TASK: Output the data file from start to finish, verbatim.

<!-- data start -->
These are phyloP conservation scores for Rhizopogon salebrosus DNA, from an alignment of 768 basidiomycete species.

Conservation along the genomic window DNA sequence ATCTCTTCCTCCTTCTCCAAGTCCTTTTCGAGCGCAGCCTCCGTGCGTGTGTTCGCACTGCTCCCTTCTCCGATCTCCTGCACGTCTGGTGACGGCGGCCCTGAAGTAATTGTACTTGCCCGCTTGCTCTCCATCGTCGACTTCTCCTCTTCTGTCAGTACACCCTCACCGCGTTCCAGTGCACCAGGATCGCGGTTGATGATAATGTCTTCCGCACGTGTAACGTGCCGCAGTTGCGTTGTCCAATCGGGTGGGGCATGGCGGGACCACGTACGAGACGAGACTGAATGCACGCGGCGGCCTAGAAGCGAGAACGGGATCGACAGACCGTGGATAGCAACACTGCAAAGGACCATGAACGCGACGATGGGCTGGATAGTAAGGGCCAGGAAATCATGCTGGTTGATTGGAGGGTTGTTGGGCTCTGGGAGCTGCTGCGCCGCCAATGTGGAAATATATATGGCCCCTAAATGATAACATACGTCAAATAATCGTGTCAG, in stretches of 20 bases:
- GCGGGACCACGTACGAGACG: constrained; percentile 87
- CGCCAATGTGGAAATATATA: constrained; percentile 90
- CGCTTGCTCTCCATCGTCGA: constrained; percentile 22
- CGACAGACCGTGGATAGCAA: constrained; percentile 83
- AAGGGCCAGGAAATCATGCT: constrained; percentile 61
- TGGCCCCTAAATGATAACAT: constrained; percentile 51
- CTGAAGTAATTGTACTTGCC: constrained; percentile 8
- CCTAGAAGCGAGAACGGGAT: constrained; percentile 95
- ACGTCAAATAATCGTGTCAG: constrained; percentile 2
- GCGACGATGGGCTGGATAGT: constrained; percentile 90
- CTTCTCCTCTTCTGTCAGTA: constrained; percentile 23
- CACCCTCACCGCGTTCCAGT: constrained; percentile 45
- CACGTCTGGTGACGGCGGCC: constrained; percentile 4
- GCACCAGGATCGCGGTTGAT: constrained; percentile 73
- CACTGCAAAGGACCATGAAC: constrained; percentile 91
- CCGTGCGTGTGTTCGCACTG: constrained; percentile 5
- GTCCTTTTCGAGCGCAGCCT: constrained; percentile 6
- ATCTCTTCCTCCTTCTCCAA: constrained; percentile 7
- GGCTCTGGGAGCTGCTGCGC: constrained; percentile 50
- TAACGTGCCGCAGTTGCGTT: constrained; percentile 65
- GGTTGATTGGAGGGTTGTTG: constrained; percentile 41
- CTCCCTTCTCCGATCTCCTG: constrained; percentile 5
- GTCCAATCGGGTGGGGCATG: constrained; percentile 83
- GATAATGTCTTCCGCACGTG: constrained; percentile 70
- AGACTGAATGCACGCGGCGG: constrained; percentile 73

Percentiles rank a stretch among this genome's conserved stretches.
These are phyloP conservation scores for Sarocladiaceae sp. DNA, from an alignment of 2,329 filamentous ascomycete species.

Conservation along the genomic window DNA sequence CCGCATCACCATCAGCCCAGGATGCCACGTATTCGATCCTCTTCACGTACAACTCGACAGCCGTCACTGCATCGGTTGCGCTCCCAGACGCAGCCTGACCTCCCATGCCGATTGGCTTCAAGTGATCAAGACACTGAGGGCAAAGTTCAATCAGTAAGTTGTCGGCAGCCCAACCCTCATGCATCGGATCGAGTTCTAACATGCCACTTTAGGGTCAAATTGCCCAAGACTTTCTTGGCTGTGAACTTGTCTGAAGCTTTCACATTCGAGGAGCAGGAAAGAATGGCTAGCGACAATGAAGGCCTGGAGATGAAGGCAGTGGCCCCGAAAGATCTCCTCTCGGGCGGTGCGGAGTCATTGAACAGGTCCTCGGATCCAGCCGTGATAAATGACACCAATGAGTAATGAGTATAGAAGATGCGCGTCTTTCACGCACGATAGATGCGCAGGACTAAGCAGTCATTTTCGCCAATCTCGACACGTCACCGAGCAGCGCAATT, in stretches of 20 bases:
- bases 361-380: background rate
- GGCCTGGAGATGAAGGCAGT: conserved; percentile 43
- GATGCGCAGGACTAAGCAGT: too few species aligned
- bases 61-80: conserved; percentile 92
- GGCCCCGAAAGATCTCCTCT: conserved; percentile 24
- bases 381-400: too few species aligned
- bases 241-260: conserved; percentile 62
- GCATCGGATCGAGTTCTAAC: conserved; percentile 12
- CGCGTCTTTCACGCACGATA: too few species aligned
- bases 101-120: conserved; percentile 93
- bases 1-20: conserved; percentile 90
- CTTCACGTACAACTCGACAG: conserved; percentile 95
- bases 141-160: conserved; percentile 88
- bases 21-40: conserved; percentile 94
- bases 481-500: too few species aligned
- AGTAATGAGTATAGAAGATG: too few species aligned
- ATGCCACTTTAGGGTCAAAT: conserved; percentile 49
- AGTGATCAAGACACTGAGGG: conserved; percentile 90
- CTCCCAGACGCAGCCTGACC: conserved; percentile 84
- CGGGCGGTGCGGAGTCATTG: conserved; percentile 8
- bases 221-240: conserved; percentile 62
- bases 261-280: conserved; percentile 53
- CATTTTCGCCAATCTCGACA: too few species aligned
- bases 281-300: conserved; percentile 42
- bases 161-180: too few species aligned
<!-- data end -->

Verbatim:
These are phyloP conservation scores for Rhizopogon salebrosus DNA, from an alignment of 768 basidiomycete species.

Conservation along the genomic window DNA sequence ATCTCTTCCTCCTTCTCCAAGTCCTTTTCGAGCGCAGCCTCCGTGCGTGTGTTCGCACTGCTCCCTTCTCCGATCTCCTGCACGTCTGGTGACGGCGGCCCTGAAGTAATTGTACTTGCCCGCTTGCTCTCCATCGTCGACTTCTCCTCTTCTGTCAGTACACCCTCACCGCGTTCCAGTGCACCAGGATCGCGGTTGATGATAATGTCTTCCGCACGTGTAACGTGCCGCAGTTGCGTTGTCCAATCGGGTGGGGCATGGCGGGACCACGTACGAGACGAGACTGAATGCACGCGGCGGCCTAGAAGCGAGAACGGGATCGACAGACCGTGGATAGCAACACTGCAAAGGACCATGAACGCGACGATGGGCTGGATAGTAAGGGCCAGGAAATCATGCTGGTTGATTGGAGGGTTGTTGGGCTCTGGGAGCTGCTGCGCCGCCAATGTGGAAATATATATGGCCCCTAAATGATAACATACGTCAAATAATCGTGTCAG, in stretches of 20 bases:
- GCGGGACCACGTACGAGACG: constrained; percentile 87
- CGCCAATGTGGAAATATATA: constrained; percentile 90
- CGCTTGCTCTCCATCGTCGA: constrained; percentile 22
- CGACAGACCGTGGATAGCAA: constrained; percentile 83
- AAGGGCCAGGAAATCATGCT: constrained; percentile 61
- TGGCCCCTAAATGATAACAT: constrained; percentile 51
- CTGAAGTAATTGTACTTGCC: constrained; percentile 8
- CCTAGAAGCGAGAACGGGAT: constrained; percentile 95
- ACGTCAAATAATCGTGTCAG: constrained; percentile 2
- GCGACGATGGGCTGGATAGT: constrained; percentile 90
- CTTCTCCTCTTCTGTCAGTA: constrained; percentile 23
- CACCCTCACCGCGTTCCAGT: constrained; percentile 45
- CACGTCTGGTGACGGCGGCC: constrained; percentile 4
- GCACCAGGATCGCGGTTGAT: constrained; percentile 73
- CACTGCAAAGGACCATGAAC: constrained; percentile 91
- CCGTGCGTGTGTTCGCACTG: constrained; percentile 5
- GTCCTTTTCGAGCGCAGCCT: constrained; percentile 6
- ATCTCTTCCTCCTTCTCCAA: constrained; percentile 7
- GGCTCTGGGAGCTGCTGCGC: constrained; percentile 50
- TAACGTGCCGCAGTTGCGTT: constrained; percentile 65
- GGTTGATTGGAGGGTTGTTG: constrained; percentile 41
- CTCCCTTCTCCGATCTCCTG: constrained; percentile 5
- GTCCAATCGGGTGGGGCATG: constrained; percentile 83
- GATAATGTCTTCCGCACGTG: constrained; percentile 70
- AGACTGAATGCACGCGGCGG: constrained; percentile 73

Percentiles rank a stretch among this genome's conserved stretches.
These are phyloP conservation scores for Sarocladiaceae sp. DNA, from an alignment of 2,329 filamentous ascomycete species.

Conservation along the genomic window DNA sequence CCGCATCACCATCAGCCCAGGATGCCACGTATTCGATCCTCTTCACGTACAACTCGACAGCCGTCACTGCATCGGTTGCGCTCCCAGACGCAGCCTGACCTCCCATGCCGATTGGCTTCAAGTGATCAAGACACTGAGGGCAAAGTTCAATCAGTAAGTTGTCGGCAGCCCAACCCTCATGCATCGGATCGAGTTCTAACATGCCACTTTAGGGTCAAATTGCCCAAGACTTTCTTGGCTGTGAACTTGTCTGAAGCTTTCACATTCGAGGAGCAGGAAAGAATGGCTAGCGACAATGAAGGCCTGGAGATGAAGGCAGTGGCCCCGAAAGATCTCCTCTCGGGCGGTGCGGAGTCATTGAACAGGTCCTCGGATCCAGCCGTGATAAATGACACCAATGAGTAATGAGTATAGAAGATGCGCGTCTTTCACGCACGATAGATGCGCAGGACTAAGCAGTCATTTTCGCCAATCTCGACACGTCACCGAGCAGCGCAATT, in stretches of 20 bases:
- bases 361-380: background rate
- GGCCTGGAGATGAAGGCAGT: conserved; percentile 43
- GATGCGCAGGACTAAGCAGT: too few species aligned
- bases 61-80: conserved; percentile 92
- GGCCCCGAAAGATCTCCTCT: conserved; percentile 24
- bases 381-400: too few species aligned
- bases 241-260: conserved; percentile 62
- GCATCGGATCGAGTTCTAAC: conserved; percentile 12
- CGCGTCTTTCACGCACGATA: too few species aligned
- bases 101-120: conserved; percentile 93
- bases 1-20: conserved; percentile 90
- CTTCACGTACAACTCGACAG: conserved; percentile 95
- bases 141-160: conserved; percentile 88
- bases 21-40: conserved; percentile 94
- bases 481-500: too few species aligned
- AGTAATGAGTATAGAAGATG: too few species aligned
- ATGCCACTTTAGGGTCAAAT: conserved; percentile 49
- AGTGATCAAGACACTGAGGG: conserved; percentile 90
- CTCCCAGACGCAGCCTGACC: conserved; percentile 84
- CGGGCGGTGCGGAGTCATTG: conserved; percentile 8
- bases 221-240: conserved; percentile 62
- bases 261-280: conserved; percentile 53
- CATTTTCGCCAATCTCGACA: too few species aligned
- bases 281-300: conserved; percentile 42
- bases 161-180: too few species aligned